This will save costs on fares and accommodation and duration of the competition. Previously stages I – IV were in duration 20, 20, 40, 50 mins plus chamber music, with respectively 36, 36, 20, 12 players. Now preliminary rounds are 20 and 30 minutes, after which the semi finals see a reduction from 32 to 12 players. The semi-final recital has been lengthened to 60-65 minutes. A player who gets to the semi finals will have played 110-15 minutes in 3 recitals as opposed to 130 in 4 before. We hear less from fewer pianists and more pianists will only play twice.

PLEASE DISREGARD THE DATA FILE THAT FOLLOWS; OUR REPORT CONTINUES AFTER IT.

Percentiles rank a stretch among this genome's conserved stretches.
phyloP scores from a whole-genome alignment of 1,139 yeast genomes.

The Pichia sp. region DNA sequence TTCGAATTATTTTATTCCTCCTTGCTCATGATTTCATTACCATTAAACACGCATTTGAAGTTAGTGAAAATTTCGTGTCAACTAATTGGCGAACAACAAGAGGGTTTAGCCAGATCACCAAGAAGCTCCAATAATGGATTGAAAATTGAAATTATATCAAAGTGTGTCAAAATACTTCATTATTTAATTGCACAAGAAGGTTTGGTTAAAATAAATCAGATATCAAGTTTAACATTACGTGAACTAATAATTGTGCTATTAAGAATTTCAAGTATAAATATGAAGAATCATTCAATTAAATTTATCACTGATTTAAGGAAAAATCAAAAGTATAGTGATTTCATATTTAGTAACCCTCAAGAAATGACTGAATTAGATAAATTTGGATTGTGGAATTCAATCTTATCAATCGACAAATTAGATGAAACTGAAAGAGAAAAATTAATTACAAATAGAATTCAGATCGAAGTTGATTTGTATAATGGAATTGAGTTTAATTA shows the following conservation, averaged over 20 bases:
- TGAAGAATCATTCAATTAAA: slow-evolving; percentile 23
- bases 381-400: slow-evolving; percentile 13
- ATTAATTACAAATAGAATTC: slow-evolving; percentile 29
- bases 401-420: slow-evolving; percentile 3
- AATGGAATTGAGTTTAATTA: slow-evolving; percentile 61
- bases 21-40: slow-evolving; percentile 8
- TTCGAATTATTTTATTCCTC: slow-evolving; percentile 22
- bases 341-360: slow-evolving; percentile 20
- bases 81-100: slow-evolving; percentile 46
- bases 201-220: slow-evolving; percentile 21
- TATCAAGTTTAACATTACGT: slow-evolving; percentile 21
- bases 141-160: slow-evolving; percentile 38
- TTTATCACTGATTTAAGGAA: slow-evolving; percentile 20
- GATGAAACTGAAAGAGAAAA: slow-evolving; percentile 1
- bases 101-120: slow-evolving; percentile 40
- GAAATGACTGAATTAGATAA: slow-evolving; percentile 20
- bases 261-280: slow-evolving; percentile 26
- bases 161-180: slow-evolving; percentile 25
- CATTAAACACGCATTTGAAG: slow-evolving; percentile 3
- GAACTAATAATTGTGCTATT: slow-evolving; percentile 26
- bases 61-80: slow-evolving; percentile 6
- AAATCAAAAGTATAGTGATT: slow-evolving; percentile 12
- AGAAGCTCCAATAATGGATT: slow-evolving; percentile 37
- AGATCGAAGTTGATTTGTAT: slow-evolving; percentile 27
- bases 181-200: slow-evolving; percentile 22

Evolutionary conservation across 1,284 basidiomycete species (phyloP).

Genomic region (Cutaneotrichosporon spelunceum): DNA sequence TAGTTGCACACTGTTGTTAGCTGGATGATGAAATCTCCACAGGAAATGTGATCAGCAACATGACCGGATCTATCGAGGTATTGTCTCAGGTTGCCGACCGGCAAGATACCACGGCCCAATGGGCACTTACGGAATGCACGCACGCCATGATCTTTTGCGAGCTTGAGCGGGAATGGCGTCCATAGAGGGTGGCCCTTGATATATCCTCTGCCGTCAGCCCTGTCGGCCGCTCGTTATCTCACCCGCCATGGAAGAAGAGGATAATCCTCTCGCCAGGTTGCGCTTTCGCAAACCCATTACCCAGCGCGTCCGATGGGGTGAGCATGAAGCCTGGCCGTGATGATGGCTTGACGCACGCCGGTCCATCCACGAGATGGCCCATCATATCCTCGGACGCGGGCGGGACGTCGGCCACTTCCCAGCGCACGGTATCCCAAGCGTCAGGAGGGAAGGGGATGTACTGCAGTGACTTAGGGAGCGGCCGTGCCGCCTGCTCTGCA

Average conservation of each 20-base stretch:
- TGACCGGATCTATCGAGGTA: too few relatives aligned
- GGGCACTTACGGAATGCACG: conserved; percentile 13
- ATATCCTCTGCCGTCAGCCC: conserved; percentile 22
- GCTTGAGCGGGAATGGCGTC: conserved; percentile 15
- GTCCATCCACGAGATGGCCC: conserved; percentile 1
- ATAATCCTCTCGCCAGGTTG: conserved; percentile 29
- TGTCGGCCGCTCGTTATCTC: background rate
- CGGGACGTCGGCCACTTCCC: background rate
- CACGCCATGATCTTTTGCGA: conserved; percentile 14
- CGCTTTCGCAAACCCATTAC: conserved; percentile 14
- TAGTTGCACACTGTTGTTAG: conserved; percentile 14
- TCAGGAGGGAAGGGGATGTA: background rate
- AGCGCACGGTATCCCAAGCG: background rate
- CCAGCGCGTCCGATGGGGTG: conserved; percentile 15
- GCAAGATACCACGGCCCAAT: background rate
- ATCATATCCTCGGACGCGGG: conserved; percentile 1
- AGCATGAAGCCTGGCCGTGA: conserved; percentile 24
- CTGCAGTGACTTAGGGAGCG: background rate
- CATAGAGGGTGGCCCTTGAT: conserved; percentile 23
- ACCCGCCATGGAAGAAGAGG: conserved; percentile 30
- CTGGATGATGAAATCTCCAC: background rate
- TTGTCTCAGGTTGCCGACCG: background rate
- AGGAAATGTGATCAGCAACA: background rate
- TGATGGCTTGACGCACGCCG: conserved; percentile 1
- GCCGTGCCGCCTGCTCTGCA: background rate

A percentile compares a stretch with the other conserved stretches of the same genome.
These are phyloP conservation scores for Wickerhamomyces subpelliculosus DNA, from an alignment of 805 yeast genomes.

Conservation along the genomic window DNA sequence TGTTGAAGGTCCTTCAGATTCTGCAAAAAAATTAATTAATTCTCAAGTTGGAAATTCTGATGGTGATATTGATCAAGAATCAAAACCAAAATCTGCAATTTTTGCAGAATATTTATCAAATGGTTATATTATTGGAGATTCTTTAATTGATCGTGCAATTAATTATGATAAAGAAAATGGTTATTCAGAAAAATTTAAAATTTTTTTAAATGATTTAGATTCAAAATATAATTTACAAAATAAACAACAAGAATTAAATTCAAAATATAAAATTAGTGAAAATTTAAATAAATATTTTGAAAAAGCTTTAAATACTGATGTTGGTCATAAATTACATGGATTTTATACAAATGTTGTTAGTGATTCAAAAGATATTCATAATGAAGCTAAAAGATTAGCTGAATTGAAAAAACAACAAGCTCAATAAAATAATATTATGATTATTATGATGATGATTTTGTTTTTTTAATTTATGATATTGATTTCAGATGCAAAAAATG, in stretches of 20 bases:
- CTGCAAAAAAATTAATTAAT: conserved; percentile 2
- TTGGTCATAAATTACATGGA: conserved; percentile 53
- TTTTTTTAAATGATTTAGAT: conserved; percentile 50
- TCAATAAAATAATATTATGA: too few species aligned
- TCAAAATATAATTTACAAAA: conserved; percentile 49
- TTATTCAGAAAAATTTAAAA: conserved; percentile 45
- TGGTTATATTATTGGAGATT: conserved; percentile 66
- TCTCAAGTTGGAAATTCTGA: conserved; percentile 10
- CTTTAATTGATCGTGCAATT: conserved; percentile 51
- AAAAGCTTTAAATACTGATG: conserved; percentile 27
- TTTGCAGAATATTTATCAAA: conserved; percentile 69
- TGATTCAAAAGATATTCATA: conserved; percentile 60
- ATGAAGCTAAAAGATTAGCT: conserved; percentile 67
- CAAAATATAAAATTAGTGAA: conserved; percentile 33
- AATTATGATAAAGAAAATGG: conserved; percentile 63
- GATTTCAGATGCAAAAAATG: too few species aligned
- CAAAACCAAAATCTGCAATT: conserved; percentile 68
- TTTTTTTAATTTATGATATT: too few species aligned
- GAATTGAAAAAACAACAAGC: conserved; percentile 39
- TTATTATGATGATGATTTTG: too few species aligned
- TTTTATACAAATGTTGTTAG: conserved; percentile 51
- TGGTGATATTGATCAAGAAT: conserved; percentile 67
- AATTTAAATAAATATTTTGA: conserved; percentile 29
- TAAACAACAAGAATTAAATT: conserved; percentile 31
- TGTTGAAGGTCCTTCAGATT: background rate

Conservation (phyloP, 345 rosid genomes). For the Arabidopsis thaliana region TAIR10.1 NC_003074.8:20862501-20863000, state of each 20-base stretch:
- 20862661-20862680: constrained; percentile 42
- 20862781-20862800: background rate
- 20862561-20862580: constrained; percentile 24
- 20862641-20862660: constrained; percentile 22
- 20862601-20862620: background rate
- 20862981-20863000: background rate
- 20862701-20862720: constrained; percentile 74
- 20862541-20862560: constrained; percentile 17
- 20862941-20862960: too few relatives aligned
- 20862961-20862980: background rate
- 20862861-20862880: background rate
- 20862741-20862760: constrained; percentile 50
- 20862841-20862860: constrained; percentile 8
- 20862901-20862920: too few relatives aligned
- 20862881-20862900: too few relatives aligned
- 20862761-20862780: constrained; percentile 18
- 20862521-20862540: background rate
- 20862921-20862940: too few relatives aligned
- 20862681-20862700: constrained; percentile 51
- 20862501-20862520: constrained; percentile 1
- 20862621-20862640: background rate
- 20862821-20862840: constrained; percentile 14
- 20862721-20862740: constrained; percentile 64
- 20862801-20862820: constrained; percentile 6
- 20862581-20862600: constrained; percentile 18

4. The solo and chamber music rounds have returned to the Verbrugghen Hall at the Conservatorium.

This marks the healing of the rift between the competition and the Con which occurred after Thomson left the Con and went to the Australian Institute of Music in the late 1990s. The competition also now has an office at the Con.

In the intervening years the competition has been held at the Seymour Centre. The Con is more glamorous and probably will work better backstage and for practice pianos. The Seymour Centre has actually proved to be quite audience friendly and provided you come by car much more accessible than the Con will be next year.

5. A revision of the “choice of piano” rules.

In previous years there was a kind of competition going on between piano manufacturers. There may have been more going on than met the public eye with the offering of practice pianos and other inducements to fancied competitors.

Now the rules say that four